Union County, New Jersey Man Admits Smuggling $65 Million in Sensitive Electronic Components to Russia’s Ministry of Defense, Federal Security Service
NEWARK, NJ—A Mountainside, New Jersey, man today admitted his role in an international procurement network that obtained and smuggled more than $65 million worth of electronics from the United States to Russia in violation of export control laws, U.S. Attorney Paul J. Fishman announced.
Alexander Brazhnikov Jr., 36, a naturalized United States citizen born in Moscow, pleaded guilty before U.S. District Judge William J. Martini in Newark federal court to an information charging him with one count of conspiracy to commit money laundering, one count of conspiracy to smuggle electronics from the United States, and one count of conspiracy to violate the International Emergency Economic Powers Act (IEEPA).
“As he admitted in court, Brazhnikov was responsible for nearly 2,000 illegal shipments of regulated, sensitive electronics components, many of which wound up in the hands of Russian military and security forces,” U.S. Attorney Fishman said. “He also admitted going to extraordinary lengths to conceal the nature and destination of the shipments, as well to hide the tens of millions of dollars in illegal proceeds generated by the scheme. Shutting down schemes like this keep all of us safer.”
“Alexander Brazhnikov Jr. significantly undermined the national security of the U.S. by procuring sophisticated, high-tech electronic components and smuggling them into Russia, thereby enhancing the capabilities of the Russian Intelligence Service, and contributing to the modernization of both the Russian Military Service and the Russian Nuclear Weapons Program,” Richard M. Frankel, FBI Special Agent in Charge, Newark, said. “Now, Brazhnikov must face the consequences of his actions and the full power of U.S. jurisprudence.”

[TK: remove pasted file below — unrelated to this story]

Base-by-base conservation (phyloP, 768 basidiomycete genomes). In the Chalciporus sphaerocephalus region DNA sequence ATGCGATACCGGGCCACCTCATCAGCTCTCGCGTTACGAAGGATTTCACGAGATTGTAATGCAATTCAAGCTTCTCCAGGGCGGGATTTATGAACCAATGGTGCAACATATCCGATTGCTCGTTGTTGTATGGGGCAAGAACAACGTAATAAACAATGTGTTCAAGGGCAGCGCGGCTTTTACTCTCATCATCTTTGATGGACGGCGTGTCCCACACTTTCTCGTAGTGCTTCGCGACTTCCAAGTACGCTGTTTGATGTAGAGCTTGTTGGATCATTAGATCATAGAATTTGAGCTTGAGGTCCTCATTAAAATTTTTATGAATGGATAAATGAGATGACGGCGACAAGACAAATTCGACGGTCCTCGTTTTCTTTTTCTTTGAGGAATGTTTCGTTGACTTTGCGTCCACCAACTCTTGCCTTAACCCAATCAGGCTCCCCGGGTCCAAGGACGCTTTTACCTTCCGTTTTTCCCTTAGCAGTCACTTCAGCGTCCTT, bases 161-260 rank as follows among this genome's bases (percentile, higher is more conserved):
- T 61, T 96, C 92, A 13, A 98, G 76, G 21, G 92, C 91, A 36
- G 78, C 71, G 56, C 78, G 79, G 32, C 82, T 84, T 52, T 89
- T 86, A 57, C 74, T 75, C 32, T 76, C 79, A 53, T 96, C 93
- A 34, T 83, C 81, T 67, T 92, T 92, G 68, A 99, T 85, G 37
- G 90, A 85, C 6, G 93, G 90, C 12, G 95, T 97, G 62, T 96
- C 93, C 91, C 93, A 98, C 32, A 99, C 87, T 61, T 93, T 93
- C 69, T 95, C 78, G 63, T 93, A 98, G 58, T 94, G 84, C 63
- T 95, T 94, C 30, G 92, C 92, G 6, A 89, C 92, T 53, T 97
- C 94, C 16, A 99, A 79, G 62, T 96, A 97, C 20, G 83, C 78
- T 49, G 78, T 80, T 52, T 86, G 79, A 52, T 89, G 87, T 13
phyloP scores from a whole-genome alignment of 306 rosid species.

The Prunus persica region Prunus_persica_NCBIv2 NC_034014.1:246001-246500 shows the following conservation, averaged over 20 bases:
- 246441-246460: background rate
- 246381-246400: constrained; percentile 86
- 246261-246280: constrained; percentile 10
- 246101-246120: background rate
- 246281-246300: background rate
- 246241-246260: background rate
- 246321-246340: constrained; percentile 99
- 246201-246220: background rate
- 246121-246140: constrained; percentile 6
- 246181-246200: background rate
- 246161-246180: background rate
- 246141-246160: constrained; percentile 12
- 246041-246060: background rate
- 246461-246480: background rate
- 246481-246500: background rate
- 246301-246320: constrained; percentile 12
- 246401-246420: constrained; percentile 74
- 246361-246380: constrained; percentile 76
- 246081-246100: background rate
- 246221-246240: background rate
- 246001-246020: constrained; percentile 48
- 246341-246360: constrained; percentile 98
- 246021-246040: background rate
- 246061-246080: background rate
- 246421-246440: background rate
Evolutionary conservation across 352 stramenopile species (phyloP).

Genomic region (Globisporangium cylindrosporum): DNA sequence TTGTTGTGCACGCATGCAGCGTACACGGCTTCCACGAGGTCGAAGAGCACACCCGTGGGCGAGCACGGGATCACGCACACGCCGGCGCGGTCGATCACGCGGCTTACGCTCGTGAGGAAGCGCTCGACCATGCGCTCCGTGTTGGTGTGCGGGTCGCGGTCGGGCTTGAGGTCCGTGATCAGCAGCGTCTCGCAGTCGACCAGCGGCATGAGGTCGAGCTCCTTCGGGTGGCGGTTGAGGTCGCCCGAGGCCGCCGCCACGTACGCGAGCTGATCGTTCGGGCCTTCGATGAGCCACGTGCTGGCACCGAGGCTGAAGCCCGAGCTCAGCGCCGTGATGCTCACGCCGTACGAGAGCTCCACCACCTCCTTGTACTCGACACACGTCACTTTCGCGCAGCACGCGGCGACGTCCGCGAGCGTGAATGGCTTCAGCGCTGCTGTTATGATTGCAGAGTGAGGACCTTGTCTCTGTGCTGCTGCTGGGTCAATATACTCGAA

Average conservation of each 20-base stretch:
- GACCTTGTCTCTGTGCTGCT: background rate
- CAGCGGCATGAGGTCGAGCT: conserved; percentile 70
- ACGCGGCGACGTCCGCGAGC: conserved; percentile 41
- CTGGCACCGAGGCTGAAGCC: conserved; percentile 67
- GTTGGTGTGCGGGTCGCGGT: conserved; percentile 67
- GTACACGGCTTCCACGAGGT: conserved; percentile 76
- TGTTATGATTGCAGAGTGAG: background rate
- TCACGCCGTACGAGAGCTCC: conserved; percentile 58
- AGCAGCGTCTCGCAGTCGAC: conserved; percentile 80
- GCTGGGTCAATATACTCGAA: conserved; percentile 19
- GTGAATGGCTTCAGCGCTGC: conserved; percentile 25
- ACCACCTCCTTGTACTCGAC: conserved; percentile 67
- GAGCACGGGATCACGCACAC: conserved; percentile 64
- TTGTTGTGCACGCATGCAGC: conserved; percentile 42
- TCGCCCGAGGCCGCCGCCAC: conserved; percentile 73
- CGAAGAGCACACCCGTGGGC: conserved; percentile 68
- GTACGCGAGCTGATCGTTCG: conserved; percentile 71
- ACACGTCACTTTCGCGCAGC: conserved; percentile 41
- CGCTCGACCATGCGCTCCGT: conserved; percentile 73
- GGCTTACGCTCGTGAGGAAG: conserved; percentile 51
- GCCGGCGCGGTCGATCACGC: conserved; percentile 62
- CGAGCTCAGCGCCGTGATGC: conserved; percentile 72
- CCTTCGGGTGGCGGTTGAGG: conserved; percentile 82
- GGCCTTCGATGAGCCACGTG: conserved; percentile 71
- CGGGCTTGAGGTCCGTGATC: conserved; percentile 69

Brazhnikov Jr. was arrested at his home on June 26, 2014, following a joint investigation by the FBI, the U.S. Department of Commerce (DOC), and the U.S. Immigration and Customs Enforcement’s (ICE) Homeland Security Investigations (HSI). From January 2008 through June 2014, he was the owner, chief executive officer, and principal operator of four New Jersey microelectronics export companies, each of which were used in the various conspiracies uncovered by the investigation. Following his arrest, special agents seized $4,075,237 in proceeds related to the charged offenses, as well as real property and other assets valued at more than $600,000.
“Today’s plea represents a collaborative effort among law enforcement agencies,” Sidney Simon, Special Agent in Charge of the U.S. Department of Commerce, Bureau of Industry and Security, Office of Export Enforcement, New York Field Office, said. “I commend our colleagues at the FBI and Homeland Security Investigations for their efforts. The Office of Export Enforcement will continue to pursue violators of our export control laws by leveraging our unique authorities to protect national security.”
“HSI will use all the resources at its disposal to prevent sensitive and restricted technology from being exported illegally,” Acting Special Agent in Charge Kevin Kelly, HIS, Newark, said. “HSI will do all in its power as the principal enforcer of export controls to ensure that sensitive technology doesn’t fall into the wrong hands.”
According to documents filed in this case and statements made in court: